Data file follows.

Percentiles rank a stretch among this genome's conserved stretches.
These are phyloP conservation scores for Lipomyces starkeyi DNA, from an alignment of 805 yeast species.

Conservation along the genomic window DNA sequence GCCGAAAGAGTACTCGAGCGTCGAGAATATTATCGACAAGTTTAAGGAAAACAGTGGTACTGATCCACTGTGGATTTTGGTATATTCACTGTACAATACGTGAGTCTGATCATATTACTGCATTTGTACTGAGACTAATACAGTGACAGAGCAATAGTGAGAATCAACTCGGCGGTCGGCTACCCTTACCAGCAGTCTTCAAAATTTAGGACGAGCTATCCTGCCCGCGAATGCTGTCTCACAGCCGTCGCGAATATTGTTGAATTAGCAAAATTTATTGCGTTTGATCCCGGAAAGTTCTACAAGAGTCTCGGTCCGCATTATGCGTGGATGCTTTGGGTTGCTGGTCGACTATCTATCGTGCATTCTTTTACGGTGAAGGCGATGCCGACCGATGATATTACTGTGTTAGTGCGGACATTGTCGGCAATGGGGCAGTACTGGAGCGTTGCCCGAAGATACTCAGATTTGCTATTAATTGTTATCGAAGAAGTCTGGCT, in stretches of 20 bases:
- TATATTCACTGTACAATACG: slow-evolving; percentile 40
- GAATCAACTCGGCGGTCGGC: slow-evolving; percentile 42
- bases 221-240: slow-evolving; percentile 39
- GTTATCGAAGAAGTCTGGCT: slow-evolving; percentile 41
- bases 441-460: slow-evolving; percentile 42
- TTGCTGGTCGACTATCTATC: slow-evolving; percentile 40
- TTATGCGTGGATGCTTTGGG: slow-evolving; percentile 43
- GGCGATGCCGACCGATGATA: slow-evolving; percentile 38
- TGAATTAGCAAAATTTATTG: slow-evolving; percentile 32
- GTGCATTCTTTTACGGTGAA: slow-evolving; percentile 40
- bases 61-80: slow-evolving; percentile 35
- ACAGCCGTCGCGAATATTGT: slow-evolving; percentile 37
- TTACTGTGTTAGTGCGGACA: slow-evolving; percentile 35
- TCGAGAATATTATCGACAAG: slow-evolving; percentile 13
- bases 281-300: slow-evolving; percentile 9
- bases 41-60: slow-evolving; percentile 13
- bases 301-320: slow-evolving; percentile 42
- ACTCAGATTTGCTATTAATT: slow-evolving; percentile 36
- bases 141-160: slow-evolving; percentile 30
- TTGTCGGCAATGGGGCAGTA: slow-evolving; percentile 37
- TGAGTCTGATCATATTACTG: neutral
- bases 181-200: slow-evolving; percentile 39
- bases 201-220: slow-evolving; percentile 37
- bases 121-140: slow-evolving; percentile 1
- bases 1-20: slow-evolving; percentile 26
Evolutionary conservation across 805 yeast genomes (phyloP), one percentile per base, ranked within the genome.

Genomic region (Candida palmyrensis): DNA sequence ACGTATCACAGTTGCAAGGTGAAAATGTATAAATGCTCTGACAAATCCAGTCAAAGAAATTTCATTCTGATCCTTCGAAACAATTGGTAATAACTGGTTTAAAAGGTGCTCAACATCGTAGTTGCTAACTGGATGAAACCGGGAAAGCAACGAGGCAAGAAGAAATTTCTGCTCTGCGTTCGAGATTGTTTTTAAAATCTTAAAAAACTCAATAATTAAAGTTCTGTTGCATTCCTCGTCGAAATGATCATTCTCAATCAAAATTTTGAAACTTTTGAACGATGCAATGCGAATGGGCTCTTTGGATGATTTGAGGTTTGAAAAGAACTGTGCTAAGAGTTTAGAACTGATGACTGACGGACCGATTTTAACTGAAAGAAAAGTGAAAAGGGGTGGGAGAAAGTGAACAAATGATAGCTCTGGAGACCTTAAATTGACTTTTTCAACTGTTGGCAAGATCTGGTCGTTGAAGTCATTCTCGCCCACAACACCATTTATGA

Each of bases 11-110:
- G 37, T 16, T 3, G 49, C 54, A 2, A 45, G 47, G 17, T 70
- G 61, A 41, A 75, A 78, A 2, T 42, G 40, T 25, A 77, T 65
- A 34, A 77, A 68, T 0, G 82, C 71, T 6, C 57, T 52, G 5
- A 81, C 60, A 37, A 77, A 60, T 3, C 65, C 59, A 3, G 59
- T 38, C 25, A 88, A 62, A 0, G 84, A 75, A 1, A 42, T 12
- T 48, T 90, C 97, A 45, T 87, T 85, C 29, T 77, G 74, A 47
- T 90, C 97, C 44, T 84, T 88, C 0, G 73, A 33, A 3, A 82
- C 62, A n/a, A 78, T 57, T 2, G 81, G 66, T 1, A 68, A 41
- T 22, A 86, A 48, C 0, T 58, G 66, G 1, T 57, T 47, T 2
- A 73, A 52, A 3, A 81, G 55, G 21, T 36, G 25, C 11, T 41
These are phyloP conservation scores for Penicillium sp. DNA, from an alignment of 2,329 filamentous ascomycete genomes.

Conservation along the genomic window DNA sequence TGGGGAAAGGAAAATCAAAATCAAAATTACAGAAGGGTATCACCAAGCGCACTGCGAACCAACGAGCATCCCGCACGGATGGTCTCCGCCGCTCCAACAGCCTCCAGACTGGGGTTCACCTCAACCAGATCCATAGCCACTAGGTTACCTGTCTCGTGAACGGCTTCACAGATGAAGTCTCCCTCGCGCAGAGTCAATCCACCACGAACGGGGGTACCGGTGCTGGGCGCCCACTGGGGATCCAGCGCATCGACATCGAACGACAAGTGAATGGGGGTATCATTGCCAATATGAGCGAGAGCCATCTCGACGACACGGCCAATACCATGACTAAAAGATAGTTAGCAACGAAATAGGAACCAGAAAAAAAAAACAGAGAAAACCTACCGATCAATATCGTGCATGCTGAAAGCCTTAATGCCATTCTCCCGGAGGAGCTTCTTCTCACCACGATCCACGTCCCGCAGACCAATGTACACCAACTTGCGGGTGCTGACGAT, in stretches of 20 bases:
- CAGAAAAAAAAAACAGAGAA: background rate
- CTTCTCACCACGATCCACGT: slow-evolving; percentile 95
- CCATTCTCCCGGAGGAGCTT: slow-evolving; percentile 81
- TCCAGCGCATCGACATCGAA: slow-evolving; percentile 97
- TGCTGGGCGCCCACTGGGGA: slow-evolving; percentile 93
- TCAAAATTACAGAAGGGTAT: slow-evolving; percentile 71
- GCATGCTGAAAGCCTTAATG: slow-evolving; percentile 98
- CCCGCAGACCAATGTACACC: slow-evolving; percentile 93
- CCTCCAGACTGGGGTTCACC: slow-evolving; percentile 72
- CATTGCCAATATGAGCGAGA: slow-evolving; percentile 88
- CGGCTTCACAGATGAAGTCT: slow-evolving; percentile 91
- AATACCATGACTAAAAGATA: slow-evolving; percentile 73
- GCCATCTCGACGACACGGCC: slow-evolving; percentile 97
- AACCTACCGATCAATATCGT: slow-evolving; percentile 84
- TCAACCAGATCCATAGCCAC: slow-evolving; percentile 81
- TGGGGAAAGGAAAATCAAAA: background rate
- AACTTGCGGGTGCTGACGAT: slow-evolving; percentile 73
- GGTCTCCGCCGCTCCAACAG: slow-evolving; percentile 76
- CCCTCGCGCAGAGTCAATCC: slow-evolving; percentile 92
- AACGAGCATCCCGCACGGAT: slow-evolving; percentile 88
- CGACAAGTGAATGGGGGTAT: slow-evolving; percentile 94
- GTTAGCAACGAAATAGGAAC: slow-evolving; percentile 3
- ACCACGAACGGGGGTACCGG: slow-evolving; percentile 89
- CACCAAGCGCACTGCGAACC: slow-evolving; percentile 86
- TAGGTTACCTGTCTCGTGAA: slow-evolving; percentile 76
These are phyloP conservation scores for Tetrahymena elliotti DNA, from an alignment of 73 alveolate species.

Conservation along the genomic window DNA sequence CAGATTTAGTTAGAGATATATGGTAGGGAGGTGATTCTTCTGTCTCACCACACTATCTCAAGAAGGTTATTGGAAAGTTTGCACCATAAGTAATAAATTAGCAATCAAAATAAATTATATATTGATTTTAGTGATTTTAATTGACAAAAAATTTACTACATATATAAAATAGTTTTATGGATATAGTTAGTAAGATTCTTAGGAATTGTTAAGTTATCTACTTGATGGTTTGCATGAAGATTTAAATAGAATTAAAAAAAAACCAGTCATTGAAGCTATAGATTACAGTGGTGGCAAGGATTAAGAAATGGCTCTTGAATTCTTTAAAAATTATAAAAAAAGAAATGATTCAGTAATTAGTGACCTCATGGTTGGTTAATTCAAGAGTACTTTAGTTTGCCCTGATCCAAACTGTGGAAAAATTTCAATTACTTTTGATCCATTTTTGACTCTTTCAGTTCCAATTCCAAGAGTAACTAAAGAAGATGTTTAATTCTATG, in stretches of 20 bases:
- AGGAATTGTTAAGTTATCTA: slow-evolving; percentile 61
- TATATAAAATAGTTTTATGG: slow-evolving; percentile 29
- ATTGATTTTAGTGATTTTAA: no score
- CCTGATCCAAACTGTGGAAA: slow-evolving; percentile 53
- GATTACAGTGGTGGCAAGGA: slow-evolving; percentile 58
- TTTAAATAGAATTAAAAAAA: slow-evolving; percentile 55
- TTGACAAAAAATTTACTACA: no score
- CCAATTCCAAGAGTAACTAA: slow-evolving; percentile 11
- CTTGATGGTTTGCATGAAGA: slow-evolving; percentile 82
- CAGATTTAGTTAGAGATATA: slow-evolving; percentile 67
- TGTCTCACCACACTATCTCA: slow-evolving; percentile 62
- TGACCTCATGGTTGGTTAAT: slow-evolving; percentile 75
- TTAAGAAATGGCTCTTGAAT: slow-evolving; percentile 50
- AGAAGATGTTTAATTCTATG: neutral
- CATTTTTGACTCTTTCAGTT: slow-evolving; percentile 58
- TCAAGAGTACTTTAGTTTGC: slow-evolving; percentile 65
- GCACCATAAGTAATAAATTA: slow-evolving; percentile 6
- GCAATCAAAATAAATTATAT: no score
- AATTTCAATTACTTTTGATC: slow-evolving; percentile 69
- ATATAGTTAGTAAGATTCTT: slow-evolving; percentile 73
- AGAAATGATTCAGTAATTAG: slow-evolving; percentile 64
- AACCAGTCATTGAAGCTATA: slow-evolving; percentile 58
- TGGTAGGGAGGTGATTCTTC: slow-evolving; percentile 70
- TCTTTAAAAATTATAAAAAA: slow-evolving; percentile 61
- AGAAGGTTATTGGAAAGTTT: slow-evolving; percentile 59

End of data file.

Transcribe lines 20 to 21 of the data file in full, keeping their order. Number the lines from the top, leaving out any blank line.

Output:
- bases 301-320: slow-evolving; percentile 42
- ACTCAGATTTGCTATTAATT: slow-evolving; percentile 36